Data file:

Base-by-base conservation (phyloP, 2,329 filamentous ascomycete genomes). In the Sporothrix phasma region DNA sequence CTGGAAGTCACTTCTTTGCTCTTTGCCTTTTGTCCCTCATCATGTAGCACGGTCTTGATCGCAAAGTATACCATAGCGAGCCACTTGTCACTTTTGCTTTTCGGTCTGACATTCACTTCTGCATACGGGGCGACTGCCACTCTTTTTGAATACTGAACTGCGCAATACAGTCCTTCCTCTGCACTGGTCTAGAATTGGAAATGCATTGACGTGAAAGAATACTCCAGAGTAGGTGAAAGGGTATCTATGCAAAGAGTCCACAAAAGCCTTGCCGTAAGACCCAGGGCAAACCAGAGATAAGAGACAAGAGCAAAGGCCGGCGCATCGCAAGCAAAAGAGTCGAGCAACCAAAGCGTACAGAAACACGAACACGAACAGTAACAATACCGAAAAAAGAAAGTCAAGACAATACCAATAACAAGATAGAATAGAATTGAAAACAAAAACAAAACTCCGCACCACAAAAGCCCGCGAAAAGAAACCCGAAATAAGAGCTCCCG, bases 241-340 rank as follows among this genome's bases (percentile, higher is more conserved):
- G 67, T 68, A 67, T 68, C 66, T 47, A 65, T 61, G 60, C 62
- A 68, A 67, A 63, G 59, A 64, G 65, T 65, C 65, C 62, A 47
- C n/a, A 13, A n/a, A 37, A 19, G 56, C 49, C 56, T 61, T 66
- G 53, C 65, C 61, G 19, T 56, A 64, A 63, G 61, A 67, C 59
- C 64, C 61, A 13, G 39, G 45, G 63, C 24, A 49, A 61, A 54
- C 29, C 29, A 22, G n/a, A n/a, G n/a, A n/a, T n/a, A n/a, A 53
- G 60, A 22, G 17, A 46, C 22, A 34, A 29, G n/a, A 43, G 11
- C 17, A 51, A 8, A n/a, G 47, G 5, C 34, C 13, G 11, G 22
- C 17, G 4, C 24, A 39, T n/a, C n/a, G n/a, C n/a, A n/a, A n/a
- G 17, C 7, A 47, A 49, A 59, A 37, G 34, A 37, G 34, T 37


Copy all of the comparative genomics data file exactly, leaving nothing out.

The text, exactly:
Base-by-base conservation (phyloP, 2,329 filamentous ascomycete genomes). In the Sporothrix phasma region DNA sequence CTGGAAGTCACTTCTTTGCTCTTTGCCTTTTGTCCCTCATCATGTAGCACGGTCTTGATCGCAAAGTATACCATAGCGAGCCACTTGTCACTTTTGCTTTTCGGTCTGACATTCACTTCTGCATACGGGGCGACTGCCACTCTTTTTGAATACTGAACTGCGCAATACAGTCCTTCCTCTGCACTGGTCTAGAATTGGAAATGCATTGACGTGAAAGAATACTCCAGAGTAGGTGAAAGGGTATCTATGCAAAGAGTCCACAAAAGCCTTGCCGTAAGACCCAGGGCAAACCAGAGATAAGAGACAAGAGCAAAGGCCGGCGCATCGCAAGCAAAAGAGTCGAGCAACCAAAGCGTACAGAAACACGAACACGAACAGTAACAATACCGAAAAAAGAAAGTCAAGACAATACCAATAACAAGATAGAATAGAATTGAAAACAAAAACAAAACTCCGCACCACAAAAGCCCGCGAAAAGAAACCCGAAATAAGAGCTCCCG, bases 241-340 rank as follows among this genome's bases (percentile, higher is more conserved):
- G 67, T 68, A 67, T 68, C 66, T 47, A 65, T 61, G 60, C 62
- A 68, A 67, A 63, G 59, A 64, G 65, T 65, C 65, C 62, A 47
- C n/a, A 13, A n/a, A 37, A 19, G 56, C 49, C 56, T 61, T 66
- G 53, C 65, C 61, G 19, T 56, A 64, A 63, G 61, A 67, C 59
- C 64, C 61, A 13, G 39, G 45, G 63, C 24, A 49, A 61, A 54
- C 29, C 29, A 22, G n/a, A n/a, G n/a, A n/a, T n/a, A n/a, A 53
- G 60, A 22, G 17, A 46, C 22, A 34, A 29, G n/a, A 43, G 11
- C 17, A 51, A 8, A n/a, G 47, G 5, C 34, C 13, G 11, G 22
- C 17, G 4, C 24, A 39, T n/a, C n/a, G n/a, C n/a, A n/a, A n/a
- G 17, C 7, A 47, A 49, A 59, A 37, G 34, A 37, G 34, T 37